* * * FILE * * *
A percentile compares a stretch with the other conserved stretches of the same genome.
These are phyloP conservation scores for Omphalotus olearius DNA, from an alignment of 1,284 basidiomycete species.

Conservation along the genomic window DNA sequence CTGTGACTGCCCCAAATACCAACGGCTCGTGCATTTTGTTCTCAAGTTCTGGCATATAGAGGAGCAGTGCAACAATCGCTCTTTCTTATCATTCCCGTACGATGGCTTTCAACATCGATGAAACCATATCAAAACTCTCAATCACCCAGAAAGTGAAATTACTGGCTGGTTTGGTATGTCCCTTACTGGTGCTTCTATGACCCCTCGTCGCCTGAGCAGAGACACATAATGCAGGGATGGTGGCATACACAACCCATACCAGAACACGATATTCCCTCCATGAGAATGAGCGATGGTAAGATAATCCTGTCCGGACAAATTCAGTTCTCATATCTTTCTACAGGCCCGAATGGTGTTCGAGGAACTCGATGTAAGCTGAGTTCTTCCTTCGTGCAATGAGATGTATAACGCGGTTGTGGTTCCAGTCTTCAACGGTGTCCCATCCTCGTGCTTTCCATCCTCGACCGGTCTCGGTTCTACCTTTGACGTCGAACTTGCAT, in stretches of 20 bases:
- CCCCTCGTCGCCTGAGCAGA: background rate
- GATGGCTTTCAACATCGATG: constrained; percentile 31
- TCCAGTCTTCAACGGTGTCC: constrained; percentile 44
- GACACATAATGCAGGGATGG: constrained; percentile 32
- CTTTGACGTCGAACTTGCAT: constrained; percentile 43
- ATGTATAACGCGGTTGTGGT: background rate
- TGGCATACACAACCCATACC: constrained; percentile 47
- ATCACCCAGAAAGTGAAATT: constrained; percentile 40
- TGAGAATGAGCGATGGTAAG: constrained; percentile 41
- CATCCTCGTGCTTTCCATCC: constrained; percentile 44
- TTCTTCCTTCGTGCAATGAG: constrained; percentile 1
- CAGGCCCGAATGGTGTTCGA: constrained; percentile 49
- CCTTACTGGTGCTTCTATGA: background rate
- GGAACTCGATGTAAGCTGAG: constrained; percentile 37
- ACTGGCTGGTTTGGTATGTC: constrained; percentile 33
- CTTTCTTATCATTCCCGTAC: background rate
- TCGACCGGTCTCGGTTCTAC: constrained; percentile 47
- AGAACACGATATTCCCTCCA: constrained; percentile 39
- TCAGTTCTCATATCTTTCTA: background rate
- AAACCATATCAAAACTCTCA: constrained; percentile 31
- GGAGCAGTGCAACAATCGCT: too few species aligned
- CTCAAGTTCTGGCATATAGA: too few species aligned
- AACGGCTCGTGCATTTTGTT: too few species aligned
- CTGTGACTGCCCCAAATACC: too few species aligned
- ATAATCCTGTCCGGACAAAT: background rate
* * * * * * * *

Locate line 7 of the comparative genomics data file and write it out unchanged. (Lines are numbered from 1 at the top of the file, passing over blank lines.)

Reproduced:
- GACACATAATGCAGGGATGG: constrained; percentile 32